Rutherford Grass Roots Lecture: Canterbury before the Normans, Professor David Birmingham

Friday 4 March, 2016, 18.00

Rutherford Lecture Theatre One

Canterbury before the Normans

Forty-odd years ago David Birmingham was appointed to the chair of Modern History at Kent. His ‘modern’ interests culminated in small books on Switzerland, Ghana, Portugal, the Atlantic, and most recently in A Short History of Modern Angola. Since retiring he has been a tutor for the University of the Third Age and a Canterbury City Guide. These two ventures have now come together as a colourful book on Canterbury before the Normans. Our early ancestors, who might – or might not – have spoken a ‘Celtic’ language like Gaulish or Welsh, learned how to work gold, copper and iron. They wove thick woollen kilts and trained horses to draw their war-chariots. The ‘Latin’ period of our history witnessed the development of villas, baths and temples eventually topped by a huge classical theatre and a prestigious city wall. When the Roman empire receded a ‘Jutish’ branch of the great Saxon world brought immigrants to Kent. They taught us locals ho w to make fine jewellery, build the first cathedral, and embroider a fabulous ‘tapestry’ for a conquering tribe of Normans from Bayeux.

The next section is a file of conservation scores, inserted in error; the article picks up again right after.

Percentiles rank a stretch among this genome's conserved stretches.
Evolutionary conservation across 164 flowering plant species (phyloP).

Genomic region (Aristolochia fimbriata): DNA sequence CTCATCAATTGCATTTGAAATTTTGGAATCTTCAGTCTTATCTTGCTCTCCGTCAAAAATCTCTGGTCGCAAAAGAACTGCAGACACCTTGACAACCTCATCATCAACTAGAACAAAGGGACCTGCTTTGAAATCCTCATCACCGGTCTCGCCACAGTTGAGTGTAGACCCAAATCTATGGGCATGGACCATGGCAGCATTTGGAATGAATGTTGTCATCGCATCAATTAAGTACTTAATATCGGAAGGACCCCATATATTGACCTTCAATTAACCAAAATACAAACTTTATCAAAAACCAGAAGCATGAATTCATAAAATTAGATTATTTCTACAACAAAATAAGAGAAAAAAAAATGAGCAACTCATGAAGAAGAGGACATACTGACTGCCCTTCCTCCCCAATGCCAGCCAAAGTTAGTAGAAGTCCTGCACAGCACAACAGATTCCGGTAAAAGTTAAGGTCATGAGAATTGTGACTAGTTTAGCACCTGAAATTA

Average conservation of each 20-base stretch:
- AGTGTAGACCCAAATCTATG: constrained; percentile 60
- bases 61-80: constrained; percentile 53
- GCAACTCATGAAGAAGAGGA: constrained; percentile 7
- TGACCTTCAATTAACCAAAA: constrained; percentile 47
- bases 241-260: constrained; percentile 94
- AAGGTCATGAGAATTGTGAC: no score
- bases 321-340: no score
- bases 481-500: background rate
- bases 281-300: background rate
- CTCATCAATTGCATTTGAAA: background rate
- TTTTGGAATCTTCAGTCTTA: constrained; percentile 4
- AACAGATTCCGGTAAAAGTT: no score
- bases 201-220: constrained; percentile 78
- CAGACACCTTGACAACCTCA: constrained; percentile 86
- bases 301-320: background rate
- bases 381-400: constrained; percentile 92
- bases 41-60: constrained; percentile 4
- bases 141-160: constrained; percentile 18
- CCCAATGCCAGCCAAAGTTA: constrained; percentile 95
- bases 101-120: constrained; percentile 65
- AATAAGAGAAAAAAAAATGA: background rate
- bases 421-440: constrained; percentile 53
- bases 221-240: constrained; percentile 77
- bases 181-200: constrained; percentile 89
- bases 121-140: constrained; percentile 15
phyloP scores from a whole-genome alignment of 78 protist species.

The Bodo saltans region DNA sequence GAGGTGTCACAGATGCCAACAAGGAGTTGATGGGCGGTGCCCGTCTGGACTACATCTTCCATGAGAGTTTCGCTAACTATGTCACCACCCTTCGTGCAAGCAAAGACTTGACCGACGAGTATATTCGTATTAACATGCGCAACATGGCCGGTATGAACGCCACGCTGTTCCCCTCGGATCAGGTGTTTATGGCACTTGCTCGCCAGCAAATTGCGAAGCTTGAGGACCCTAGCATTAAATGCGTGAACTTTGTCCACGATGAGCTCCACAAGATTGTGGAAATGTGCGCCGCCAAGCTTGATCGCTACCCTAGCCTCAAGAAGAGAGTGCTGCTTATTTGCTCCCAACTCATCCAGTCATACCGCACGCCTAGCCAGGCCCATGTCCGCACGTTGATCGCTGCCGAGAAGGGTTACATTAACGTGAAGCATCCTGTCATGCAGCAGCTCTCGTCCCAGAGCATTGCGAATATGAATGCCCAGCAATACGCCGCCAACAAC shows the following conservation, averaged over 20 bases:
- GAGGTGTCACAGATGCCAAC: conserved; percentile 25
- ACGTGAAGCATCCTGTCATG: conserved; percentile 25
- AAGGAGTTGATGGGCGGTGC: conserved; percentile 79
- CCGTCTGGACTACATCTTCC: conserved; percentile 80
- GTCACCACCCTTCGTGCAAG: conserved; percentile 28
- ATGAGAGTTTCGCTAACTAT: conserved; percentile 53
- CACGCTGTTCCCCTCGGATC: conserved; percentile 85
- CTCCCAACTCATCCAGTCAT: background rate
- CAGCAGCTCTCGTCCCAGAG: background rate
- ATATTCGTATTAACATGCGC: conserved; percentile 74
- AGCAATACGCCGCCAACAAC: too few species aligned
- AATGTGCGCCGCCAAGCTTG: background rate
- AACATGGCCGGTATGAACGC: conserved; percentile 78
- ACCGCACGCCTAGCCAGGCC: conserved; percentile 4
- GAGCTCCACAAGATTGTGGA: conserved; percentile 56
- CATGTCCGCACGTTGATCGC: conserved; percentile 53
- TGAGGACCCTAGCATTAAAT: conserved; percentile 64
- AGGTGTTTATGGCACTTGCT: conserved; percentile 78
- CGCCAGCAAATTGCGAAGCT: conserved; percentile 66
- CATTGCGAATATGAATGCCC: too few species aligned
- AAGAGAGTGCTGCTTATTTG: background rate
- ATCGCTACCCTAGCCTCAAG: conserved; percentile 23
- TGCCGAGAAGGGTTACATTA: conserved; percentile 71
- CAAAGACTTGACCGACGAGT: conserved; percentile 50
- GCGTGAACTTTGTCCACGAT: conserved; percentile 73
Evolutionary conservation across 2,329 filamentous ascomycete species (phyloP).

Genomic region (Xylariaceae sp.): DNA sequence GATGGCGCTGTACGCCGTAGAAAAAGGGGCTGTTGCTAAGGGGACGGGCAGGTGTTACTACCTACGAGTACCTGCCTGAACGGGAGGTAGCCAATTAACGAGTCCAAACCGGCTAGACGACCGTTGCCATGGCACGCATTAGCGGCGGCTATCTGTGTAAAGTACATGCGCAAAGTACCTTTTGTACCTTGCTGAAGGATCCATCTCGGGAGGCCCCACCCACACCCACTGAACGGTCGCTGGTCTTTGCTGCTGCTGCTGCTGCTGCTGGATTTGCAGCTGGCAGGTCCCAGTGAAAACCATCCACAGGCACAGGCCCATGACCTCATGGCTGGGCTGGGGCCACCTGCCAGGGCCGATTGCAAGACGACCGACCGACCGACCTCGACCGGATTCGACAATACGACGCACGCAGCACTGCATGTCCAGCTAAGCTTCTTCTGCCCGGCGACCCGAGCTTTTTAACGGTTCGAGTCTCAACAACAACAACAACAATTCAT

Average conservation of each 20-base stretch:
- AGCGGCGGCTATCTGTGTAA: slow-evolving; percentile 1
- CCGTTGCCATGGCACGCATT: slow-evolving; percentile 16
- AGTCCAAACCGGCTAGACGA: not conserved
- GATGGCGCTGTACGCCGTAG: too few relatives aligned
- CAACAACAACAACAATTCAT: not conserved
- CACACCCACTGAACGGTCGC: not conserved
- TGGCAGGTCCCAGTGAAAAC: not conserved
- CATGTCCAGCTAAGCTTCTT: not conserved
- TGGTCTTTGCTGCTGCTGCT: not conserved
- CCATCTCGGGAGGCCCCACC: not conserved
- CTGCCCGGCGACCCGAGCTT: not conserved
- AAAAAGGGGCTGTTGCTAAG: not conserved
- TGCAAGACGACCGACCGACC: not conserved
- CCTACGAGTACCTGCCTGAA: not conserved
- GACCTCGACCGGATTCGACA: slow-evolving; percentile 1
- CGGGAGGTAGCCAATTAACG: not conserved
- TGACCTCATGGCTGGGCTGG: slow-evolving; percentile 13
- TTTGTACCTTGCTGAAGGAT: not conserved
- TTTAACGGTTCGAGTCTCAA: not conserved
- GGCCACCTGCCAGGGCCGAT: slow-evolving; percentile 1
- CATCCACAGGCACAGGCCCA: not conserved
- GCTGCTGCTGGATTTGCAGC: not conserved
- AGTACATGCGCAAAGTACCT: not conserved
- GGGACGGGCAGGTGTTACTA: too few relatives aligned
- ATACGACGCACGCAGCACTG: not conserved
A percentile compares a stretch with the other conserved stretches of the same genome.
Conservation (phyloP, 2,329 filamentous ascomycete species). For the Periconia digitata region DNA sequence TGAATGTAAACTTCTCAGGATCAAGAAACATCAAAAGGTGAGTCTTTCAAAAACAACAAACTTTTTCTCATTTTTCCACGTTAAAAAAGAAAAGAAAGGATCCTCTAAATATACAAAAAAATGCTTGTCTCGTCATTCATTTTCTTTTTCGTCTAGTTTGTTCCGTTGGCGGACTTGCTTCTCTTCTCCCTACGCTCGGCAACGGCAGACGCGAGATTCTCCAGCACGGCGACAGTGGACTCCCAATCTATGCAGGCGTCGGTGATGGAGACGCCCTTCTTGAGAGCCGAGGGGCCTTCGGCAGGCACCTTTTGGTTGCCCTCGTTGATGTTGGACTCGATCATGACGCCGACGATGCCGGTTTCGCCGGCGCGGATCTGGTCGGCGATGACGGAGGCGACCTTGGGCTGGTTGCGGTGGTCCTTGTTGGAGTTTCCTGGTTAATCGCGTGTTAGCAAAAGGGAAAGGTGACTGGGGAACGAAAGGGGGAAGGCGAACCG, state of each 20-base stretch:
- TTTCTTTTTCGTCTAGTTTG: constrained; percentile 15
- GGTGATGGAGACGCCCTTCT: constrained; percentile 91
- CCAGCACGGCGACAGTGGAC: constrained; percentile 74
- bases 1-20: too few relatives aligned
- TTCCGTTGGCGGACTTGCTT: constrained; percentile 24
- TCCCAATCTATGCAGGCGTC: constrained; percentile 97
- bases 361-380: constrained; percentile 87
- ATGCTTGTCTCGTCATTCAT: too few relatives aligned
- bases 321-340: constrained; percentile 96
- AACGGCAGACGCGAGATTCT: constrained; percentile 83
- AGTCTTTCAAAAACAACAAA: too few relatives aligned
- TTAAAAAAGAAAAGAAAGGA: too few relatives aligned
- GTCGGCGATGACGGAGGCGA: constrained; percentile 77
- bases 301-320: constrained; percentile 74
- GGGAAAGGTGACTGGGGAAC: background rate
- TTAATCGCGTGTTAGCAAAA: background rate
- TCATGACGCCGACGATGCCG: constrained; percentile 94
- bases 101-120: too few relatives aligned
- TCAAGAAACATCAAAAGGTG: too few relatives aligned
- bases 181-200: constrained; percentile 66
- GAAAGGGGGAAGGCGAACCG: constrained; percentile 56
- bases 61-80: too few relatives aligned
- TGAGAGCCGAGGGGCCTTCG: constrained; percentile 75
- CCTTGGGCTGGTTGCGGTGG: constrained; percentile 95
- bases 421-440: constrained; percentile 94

Lecture free and open to all

Booking not required.